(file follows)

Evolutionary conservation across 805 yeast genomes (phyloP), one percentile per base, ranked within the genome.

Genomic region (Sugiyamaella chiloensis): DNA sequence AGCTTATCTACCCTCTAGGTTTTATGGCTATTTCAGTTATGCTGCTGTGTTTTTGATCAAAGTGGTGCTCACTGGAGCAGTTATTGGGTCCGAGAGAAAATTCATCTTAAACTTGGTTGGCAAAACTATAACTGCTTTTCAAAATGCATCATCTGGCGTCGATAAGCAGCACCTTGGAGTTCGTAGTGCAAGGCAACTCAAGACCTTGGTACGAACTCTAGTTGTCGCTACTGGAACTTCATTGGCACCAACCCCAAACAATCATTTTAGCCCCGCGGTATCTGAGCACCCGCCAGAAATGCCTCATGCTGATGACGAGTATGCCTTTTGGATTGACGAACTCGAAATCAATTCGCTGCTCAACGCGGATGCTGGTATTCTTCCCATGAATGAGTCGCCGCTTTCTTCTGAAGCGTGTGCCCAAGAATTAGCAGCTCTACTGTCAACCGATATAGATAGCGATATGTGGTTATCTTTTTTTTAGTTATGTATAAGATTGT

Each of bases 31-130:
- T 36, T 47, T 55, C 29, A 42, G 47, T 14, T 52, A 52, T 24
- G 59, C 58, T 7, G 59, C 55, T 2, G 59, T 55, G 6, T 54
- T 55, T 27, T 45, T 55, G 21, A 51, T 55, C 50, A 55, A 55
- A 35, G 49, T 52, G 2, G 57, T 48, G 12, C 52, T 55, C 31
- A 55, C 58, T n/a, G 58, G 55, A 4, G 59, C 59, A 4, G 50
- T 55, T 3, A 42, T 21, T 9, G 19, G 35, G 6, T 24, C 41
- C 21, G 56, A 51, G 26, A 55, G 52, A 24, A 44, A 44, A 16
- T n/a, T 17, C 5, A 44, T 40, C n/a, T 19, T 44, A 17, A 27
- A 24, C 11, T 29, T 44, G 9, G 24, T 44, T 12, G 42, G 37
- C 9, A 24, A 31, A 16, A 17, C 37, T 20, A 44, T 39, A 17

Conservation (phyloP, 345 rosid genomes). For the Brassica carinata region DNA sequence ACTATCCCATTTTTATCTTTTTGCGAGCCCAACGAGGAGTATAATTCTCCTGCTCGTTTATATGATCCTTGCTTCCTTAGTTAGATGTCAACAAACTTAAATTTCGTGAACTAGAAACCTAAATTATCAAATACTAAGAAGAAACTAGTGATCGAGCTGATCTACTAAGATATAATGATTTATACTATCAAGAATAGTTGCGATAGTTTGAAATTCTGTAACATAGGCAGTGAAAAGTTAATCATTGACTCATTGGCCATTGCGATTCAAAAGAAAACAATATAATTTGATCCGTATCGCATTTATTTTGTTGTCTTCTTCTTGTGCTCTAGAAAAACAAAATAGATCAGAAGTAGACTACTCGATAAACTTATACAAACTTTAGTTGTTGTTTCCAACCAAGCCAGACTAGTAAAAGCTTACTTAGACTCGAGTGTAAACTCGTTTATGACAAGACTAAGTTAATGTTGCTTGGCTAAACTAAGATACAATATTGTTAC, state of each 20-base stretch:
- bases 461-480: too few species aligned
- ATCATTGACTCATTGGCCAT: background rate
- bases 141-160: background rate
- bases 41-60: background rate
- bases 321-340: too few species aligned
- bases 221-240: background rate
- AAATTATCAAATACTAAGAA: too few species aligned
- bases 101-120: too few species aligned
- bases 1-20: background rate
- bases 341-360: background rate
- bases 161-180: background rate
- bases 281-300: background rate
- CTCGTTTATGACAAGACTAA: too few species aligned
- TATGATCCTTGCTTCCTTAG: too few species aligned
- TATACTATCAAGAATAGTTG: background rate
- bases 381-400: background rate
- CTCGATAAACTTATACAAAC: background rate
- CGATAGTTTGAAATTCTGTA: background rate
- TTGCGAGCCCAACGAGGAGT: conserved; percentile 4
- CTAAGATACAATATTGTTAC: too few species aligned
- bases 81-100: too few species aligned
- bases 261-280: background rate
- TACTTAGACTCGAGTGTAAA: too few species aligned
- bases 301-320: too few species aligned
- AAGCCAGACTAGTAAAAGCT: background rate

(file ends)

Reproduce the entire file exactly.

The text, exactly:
Evolutionary conservation across 805 yeast genomes (phyloP), one percentile per base, ranked within the genome.

Genomic region (Sugiyamaella chiloensis): DNA sequence AGCTTATCTACCCTCTAGGTTTTATGGCTATTTCAGTTATGCTGCTGTGTTTTTGATCAAAGTGGTGCTCACTGGAGCAGTTATTGGGTCCGAGAGAAAATTCATCTTAAACTTGGTTGGCAAAACTATAACTGCTTTTCAAAATGCATCATCTGGCGTCGATAAGCAGCACCTTGGAGTTCGTAGTGCAAGGCAACTCAAGACCTTGGTACGAACTCTAGTTGTCGCTACTGGAACTTCATTGGCACCAACCCCAAACAATCATTTTAGCCCCGCGGTATCTGAGCACCCGCCAGAAATGCCTCATGCTGATGACGAGTATGCCTTTTGGATTGACGAACTCGAAATCAATTCGCTGCTCAACGCGGATGCTGGTATTCTTCCCATGAATGAGTCGCCGCTTTCTTCTGAAGCGTGTGCCCAAGAATTAGCAGCTCTACTGTCAACCGATATAGATAGCGATATGTGGTTATCTTTTTTTTAGTTATGTATAAGATTGT

Each of bases 31-130:
- T 36, T 47, T 55, C 29, A 42, G 47, T 14, T 52, A 52, T 24
- G 59, C 58, T 7, G 59, C 55, T 2, G 59, T 55, G 6, T 54
- T 55, T 27, T 45, T 55, G 21, A 51, T 55, C 50, A 55, A 55
- A 35, G 49, T 52, G 2, G 57, T 48, G 12, C 52, T 55, C 31
- A 55, C 58, T n/a, G 58, G 55, A 4, G 59, C 59, A 4, G 50
- T 55, T 3, A 42, T 21, T 9, G 19, G 35, G 6, T 24, C 41
- C 21, G 56, A 51, G 26, A 55, G 52, A 24, A 44, A 44, A 16
- T n/a, T 17, C 5, A 44, T 40, C n/a, T 19, T 44, A 17, A 27
- A 24, C 11, T 29, T 44, G 9, G 24, T 44, T 12, G 42, G 37
- C 9, A 24, A 31, A 16, A 17, C 37, T 20, A 44, T 39, A 17

Conservation (phyloP, 345 rosid genomes). For the Brassica carinata region DNA sequence ACTATCCCATTTTTATCTTTTTGCGAGCCCAACGAGGAGTATAATTCTCCTGCTCGTTTATATGATCCTTGCTTCCTTAGTTAGATGTCAACAAACTTAAATTTCGTGAACTAGAAACCTAAATTATCAAATACTAAGAAGAAACTAGTGATCGAGCTGATCTACTAAGATATAATGATTTATACTATCAAGAATAGTTGCGATAGTTTGAAATTCTGTAACATAGGCAGTGAAAAGTTAATCATTGACTCATTGGCCATTGCGATTCAAAAGAAAACAATATAATTTGATCCGTATCGCATTTATTTTGTTGTCTTCTTCTTGTGCTCTAGAAAAACAAAATAGATCAGAAGTAGACTACTCGATAAACTTATACAAACTTTAGTTGTTGTTTCCAACCAAGCCAGACTAGTAAAAGCTTACTTAGACTCGAGTGTAAACTCGTTTATGACAAGACTAAGTTAATGTTGCTTGGCTAAACTAAGATACAATATTGTTAC, state of each 20-base stretch:
- bases 461-480: too few species aligned
- ATCATTGACTCATTGGCCAT: background rate
- bases 141-160: background rate
- bases 41-60: background rate
- bases 321-340: too few species aligned
- bases 221-240: background rate
- AAATTATCAAATACTAAGAA: too few species aligned
- bases 101-120: too few species aligned
- bases 1-20: background rate
- bases 341-360: background rate
- bases 161-180: background rate
- bases 281-300: background rate
- CTCGTTTATGACAAGACTAA: too few species aligned
- TATGATCCTTGCTTCCTTAG: too few species aligned
- TATACTATCAAGAATAGTTG: background rate
- bases 381-400: background rate
- CTCGATAAACTTATACAAAC: background rate
- CGATAGTTTGAAATTCTGTA: background rate
- TTGCGAGCCCAACGAGGAGT: conserved; percentile 4
- CTAAGATACAATATTGTTAC: too few species aligned
- bases 81-100: too few species aligned
- bases 261-280: background rate
- TACTTAGACTCGAGTGTAAA: too few species aligned
- bases 301-320: too few species aligned
- AAGCCAGACTAGTAAAAGCT: background rate